Secondly I am very clear that we glorified God in the choices we made around Zachary’s life. In the decisions we made to carry him and to embrace the suffering that that entailed I believe we brought glory to God. In the five weeks from diagnosis to death we never blamed God (we still don’t) and we chose to live his Word, even though that prolonged the agony. We pray that somehow that will be a witness to others, that through our acknowledgement of his sovereignty over Zachary’s life and death he will be glorified.
and then Pira, in a sermon he preached as his church gathered to remember Fia Jae,
Here in America, we can pursue many noble and diverse things like light or “wisdom”, glory or “fame”, knowledge or “enlightenment”, goals that in and of themselves are good. But only in the face of Jesus are we able to discover the culmination of every pursuit. Jesus transcends every culture and human pursuit.
2Cor. 4:7 But we have this treasure in jars of clay to show that this all-surpassing power is from God and not from us. 8 We are hard pressed on every side, but not crushed; perplexed, but not in despair; 9 persecuted, but not abandoned; struck down, but not destroyed.
Jars of clay? Earthenware. Paul tells his audience that the treasure of Jesus Christ is contained in ordinary vessels — jars of clay. And the reason such a priceless treasure is entrusted to such simple items like clay jars is to show beyond a shadow of a doubt that God’s all surpassing power is at work, and it is not at all the work of men. God gets the glory when his ordinary people simply trust and treasure Jesus in the midst of the hardest pressures, the most crushing circumstances, the most difficult trials. And God never abandons his faithful ones.
18. It’s a helpful number in all of this. It’s the chromosome doubled up in Edwards Syndrome, but it’s also the normal age of maturity and what I’m outlining here are 2 mature responses to the curse of Trisomy 18, indeed to any suffering. Did you spot the common theme? The response centres not upon the pain of loss (although it doesn’t in any way ignore it) but seeks to understand it within the framework of a wider understanding of how everything works.
And that mature wider understanding can be summed up as “God gets the glory”. Pira, who with his wife Venus wrote the song embedded above, again,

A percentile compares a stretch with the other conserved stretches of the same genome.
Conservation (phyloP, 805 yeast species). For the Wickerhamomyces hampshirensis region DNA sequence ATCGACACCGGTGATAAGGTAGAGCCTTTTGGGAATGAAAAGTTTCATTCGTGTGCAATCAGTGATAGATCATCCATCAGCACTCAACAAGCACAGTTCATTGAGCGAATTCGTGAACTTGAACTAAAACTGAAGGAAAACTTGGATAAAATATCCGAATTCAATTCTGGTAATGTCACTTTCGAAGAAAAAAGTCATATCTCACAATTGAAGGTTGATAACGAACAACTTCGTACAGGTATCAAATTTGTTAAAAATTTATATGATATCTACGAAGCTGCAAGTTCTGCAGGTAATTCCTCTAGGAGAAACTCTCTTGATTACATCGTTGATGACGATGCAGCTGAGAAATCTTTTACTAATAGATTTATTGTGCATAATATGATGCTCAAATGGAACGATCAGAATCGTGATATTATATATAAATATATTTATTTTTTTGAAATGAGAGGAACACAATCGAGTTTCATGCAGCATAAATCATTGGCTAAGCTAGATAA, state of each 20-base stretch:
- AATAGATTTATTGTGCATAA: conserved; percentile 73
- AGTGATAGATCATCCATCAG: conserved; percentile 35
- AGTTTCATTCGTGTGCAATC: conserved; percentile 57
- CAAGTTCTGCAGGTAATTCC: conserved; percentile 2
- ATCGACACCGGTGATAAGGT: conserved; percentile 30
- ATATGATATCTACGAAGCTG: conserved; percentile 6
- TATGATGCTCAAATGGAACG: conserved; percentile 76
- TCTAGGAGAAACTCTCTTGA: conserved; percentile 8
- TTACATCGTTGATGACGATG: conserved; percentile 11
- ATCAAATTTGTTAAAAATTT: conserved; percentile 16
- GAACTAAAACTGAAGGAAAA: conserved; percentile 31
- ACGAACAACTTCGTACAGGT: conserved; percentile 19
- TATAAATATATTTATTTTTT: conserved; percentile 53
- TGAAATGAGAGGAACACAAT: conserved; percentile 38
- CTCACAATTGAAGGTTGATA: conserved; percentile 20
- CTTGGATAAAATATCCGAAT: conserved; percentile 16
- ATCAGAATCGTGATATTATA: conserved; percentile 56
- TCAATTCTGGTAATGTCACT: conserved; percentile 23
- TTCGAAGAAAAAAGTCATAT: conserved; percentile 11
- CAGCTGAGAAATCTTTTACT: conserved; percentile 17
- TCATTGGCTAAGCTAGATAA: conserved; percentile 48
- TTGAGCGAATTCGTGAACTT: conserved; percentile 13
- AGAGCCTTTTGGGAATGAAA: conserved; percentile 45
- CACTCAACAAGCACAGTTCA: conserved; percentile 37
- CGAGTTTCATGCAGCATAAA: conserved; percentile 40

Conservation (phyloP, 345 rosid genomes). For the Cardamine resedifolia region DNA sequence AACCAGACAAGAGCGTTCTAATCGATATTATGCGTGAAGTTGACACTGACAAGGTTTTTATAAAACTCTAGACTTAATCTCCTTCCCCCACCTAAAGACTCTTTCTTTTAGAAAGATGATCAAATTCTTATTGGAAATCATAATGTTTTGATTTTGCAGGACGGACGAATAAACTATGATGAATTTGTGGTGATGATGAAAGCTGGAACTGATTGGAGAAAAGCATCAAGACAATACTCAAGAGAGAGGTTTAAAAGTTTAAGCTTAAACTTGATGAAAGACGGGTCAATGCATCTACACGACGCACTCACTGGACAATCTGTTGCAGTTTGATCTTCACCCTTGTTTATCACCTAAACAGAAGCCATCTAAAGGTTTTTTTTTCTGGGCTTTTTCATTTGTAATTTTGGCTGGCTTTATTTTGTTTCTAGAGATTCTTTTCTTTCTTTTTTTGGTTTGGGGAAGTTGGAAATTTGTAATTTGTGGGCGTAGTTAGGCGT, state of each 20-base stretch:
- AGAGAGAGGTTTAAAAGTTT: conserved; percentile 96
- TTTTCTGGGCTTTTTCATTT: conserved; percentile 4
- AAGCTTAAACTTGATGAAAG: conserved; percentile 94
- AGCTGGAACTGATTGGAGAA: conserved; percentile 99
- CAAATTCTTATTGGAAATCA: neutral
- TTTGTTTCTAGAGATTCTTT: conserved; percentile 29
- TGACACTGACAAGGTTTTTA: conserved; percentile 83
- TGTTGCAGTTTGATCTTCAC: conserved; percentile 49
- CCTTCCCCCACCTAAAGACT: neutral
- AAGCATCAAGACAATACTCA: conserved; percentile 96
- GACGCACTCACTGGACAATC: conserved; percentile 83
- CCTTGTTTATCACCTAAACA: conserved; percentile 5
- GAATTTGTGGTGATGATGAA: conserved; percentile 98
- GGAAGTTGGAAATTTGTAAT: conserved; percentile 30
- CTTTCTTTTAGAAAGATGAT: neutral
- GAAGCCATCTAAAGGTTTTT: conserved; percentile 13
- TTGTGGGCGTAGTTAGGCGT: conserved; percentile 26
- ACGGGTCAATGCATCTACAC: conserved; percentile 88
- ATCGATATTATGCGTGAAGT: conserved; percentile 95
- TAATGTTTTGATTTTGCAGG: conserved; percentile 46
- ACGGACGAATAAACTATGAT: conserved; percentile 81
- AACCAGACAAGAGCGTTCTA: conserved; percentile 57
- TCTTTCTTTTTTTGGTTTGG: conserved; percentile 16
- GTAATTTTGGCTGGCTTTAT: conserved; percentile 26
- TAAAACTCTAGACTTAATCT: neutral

It is strange to think that God could be glorified this way or that we could benefit from such sadness, but as we have shared the story of Fia Jae with others, people have reached out to us about how they were encouraged to trust God more.
2Cor. 4:16 Therefore we do not lose heart. Though outwardly we are wasting away, yet inwardly we are being renewed day by day. 17 For our light and momentary troubles are achieving for us an eternal glory that far outweighs them all.
Paul tells the Church — don’t give up! Don’t stop believing. Don’t lose heart. SURE, this life is hard, but it’s just a light and momentary trouble compared to what’s in store in eternity. Every day there are things that break us and batter us, but inside of you is the treasure of Jesus. Inside of you is the Holy Spirit who makes you a new Creation. You are being renewed daily with new mercies, new life. And the eternal glory of GOD is going to blow us away someday if we just don’t lose heart!
This glory is, the Scriptures tell us, fully revealed at the return of Jesus and the Resurrection of the Dead (Rom. 8:17-21). And, as evidenced here, it calls us to call out to others to share in that same glory. It is one thing, at the birth of your child, to point to another greater child (as Zechariah does Luke 1:68-79) but another even more mature thing to contemplate the death of your child and point to that same One rather than simply (but understandably) to dwell in our grief.
Psalm 139:18 I awake, and I am still with you
The victory is the resurrection and perfection of all those who are saved. The victory is the triumph over Sheol, over the darkness, over the raging of the night, over death and all that evil can throw at us. Christ is the first who though clothed in darkness and as far from the Father as can be, awakes, and is not just still with him but now gloriously close to him, seated at his right hand. You and I too, if we accept Christ as our saviour will be counted with him, sharing in that glorious inheritance. And so also we pray will Zachary, he who unlike most humans spent his entire mortality clothed in darkness, but at the same time smothered in intimacy. Now, like so many others, he sleeps in Sheol, awaiting that day when his first ever words will not be “Mama” or “Papa” but “I awake, and I am still with you”.
Rest eternal grant to him O Lord, and let light perpetual shine upon him. May he rest in peace, and rise in glory. Amen.